He told analysts this year would see Video revenues stabilizing (“the [downward] curve is flattening” he said, and that this year’s overall -6 percent fall would be comfortably within guidance and intimated that figure would be beaten. He said the rate of Video contracted renewals was good, with 90 percent now contracted. Sky had now renewed to 2027 and there was “excellent momentum. Recovery will not be miraculous this year, but will return in 2022.” Acceleration would occur in 2022, helped by revenues from SES-17’s launch and the introduction to the SES fleet of the first O3b mPower satellites. Thereafter, he said, 2023 would experience growth.

Eutelsat’s Q3 results showed negative growth in almost all of the company’s key divisions; however, the company told analysts that prospects were looking up and, that by year-end (June 30), revenue numbers will have improved. As Eutelsat’s next financial year starts (July 1) and their $550 million stake in OneWeb wraps, then “compelling” benefits will accrue for 2022 and into the future.

However, even the OneWeb investment created comment, with Sami Kassab (satellite analyst at Exane/BNPP) saying the results were a “mixed bag”, adding,“The acquisition of a c24 percent stake in OneWeb is a positive development but lack of full control and perceived technological weakness of this new entrant has us remain on the cautious side.”

Eutelsat’s losses, in hard cash, were miserable. For example, the company’s worsening Broadcast/Video segment (62 percent of revenues) fell by 8.5 percent, while Data & Professional Video (13 percent of revenues) fell 11.8 percent. Government services (13 percent of revenues) were down 8.2 percent and Mobile Connectivity crashed 24.5 percent. The only bright spot for the company was Fixed Broadband (7 percent of revenues), which grew 9 percent. Add this up and the translation into revenues is 301.3 million euros (322 million euros, same period last year) and a fall of 6.4 percent, overall.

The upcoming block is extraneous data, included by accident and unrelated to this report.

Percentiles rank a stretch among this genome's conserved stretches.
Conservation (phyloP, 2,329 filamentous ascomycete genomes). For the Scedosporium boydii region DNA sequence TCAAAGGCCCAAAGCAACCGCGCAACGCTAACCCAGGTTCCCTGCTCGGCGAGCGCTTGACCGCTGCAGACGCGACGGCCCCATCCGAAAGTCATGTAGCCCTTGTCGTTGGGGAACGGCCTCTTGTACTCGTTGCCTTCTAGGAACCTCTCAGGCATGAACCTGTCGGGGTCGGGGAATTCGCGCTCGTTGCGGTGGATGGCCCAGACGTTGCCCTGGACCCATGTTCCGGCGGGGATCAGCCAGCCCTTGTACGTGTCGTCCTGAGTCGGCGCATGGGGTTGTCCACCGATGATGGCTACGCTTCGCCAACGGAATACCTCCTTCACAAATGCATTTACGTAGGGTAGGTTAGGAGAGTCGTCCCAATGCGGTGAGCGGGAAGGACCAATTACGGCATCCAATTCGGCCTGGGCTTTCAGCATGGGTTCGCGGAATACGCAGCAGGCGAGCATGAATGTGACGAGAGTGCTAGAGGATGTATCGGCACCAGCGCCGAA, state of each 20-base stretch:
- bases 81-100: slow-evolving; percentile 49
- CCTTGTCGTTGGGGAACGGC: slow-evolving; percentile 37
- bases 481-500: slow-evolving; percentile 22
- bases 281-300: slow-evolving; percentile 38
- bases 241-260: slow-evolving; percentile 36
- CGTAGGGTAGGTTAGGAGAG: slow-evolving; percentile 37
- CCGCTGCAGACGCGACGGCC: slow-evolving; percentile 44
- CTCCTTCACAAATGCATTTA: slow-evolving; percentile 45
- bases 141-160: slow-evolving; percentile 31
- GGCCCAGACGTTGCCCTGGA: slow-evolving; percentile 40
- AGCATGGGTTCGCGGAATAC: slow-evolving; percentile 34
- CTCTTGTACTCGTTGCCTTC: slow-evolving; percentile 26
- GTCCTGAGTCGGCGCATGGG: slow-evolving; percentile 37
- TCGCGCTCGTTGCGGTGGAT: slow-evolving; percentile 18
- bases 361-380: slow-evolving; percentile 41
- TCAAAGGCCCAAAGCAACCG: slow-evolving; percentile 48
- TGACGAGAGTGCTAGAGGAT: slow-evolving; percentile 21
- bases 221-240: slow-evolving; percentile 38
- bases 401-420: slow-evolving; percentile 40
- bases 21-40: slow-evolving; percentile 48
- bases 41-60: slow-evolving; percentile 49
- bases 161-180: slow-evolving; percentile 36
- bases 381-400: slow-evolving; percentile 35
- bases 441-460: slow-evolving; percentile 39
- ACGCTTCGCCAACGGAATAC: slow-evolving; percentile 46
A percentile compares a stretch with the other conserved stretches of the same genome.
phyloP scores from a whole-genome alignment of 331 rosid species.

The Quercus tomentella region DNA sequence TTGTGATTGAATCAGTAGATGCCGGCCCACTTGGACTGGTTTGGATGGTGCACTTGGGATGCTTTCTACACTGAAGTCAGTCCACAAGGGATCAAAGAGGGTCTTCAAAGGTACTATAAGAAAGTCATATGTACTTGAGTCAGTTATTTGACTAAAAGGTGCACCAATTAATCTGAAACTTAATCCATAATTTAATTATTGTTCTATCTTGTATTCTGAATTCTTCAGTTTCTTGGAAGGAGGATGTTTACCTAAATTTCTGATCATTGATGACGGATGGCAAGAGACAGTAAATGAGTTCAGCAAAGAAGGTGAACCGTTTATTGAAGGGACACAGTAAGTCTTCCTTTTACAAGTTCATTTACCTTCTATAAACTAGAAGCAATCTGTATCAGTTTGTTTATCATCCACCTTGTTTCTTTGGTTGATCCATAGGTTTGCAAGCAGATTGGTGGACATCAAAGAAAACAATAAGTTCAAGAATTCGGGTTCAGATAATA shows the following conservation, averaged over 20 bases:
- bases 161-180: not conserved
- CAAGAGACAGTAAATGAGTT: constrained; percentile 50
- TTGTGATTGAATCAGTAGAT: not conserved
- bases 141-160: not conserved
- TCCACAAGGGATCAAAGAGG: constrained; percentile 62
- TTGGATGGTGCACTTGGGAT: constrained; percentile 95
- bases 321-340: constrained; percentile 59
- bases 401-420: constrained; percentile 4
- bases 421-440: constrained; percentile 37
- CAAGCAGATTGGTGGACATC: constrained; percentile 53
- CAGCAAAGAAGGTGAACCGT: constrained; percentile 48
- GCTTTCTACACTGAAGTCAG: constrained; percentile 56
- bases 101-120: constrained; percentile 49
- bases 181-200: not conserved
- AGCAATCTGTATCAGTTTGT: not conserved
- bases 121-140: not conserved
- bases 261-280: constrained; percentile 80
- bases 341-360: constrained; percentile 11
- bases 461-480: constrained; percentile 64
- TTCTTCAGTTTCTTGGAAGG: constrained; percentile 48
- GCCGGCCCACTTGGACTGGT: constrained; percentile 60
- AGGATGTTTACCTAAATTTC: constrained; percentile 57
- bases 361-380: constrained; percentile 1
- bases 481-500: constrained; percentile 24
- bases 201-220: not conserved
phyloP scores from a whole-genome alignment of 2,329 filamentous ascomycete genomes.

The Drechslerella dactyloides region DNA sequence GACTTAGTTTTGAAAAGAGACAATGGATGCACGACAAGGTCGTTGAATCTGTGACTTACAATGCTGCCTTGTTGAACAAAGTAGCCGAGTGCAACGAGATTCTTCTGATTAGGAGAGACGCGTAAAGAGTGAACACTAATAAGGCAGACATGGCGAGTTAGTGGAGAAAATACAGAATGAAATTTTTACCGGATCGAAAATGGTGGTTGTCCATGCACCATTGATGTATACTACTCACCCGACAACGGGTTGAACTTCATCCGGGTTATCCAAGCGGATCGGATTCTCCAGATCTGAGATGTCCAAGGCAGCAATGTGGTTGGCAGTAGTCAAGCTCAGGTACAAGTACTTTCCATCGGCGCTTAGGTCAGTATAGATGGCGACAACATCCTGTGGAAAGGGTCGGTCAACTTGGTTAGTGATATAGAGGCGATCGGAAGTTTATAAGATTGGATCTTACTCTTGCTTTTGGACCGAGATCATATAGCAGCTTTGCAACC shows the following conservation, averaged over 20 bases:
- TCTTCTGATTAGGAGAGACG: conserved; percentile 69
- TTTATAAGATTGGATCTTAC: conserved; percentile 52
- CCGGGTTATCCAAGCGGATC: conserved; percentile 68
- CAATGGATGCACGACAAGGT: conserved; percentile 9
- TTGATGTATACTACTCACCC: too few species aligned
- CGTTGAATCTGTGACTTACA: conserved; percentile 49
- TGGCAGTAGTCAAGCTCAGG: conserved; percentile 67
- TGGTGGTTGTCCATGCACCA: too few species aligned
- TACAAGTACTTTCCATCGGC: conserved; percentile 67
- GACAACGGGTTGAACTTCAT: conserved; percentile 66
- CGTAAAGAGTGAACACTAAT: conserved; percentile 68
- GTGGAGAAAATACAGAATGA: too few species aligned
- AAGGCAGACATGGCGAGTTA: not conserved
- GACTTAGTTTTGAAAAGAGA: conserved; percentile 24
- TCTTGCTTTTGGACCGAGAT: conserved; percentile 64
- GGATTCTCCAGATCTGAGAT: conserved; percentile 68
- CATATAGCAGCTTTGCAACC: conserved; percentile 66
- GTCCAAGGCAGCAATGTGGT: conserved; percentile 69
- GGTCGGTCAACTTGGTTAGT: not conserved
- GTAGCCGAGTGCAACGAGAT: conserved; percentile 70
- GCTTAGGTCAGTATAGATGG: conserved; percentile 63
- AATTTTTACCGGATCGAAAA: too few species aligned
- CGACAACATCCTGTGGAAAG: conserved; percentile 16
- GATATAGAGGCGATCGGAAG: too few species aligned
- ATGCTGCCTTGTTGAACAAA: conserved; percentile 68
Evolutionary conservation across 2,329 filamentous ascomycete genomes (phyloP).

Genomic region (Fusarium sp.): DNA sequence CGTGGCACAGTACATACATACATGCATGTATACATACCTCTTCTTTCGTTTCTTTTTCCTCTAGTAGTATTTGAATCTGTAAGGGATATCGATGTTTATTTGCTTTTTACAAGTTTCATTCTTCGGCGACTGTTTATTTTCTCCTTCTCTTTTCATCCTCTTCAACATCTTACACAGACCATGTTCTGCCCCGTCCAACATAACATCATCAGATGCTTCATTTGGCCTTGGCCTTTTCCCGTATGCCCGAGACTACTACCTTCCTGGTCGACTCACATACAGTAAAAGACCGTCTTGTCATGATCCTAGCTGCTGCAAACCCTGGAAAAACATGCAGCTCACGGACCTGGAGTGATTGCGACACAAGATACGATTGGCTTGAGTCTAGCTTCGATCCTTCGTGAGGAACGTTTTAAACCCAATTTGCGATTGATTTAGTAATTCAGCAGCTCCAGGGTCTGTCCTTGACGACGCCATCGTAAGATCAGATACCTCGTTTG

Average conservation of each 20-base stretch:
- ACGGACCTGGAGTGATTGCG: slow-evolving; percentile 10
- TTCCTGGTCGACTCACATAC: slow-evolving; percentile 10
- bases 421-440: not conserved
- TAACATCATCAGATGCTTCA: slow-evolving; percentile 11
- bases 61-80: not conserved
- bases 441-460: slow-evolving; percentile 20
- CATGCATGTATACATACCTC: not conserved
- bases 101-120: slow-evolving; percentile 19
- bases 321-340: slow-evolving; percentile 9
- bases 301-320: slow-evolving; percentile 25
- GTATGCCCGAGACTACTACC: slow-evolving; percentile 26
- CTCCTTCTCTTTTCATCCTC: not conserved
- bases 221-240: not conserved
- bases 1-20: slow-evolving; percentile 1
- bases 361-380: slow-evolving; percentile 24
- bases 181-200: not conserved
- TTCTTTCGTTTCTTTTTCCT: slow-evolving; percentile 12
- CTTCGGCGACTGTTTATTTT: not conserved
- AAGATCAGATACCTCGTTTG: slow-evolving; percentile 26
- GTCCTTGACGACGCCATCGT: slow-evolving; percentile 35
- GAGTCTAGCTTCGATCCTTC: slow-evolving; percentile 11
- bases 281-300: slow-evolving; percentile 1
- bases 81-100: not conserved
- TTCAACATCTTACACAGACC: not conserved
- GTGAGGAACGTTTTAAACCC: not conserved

Not helping matters is further slippage in Eutelsat’s launch of their Quantum super-satellite which, for the second time, has had the launch date delayed, now alleged to be happening this autumn.

Artistic rendition of the Eutelsat Quantum “super-satellite.”

However, Eutelsat did redeem itself by telling analysts that the firm was upping their guidance for this full trading year to revenues of 1.2 to 1.22 billion euros (up 10 million euros from the lower end of its guidance).

“Management are clear, however, that absolute revenue in 4Q21 should be similar to Q3, which would put the Full Year revenue on c.€750m, and about 1 percent ahead of consensus,” said Giles Thorne, equity analyst at investment bank Jefferies.

Analyst Kassab added that the decline in core Broadcast/ Video revenues was a worry and stands in contrast with those of SES, where Video trends have improved. Kassab points out that revenue declines (“price concessions”) in Greece and lower capacity demand were the main drivers of the revenue falls.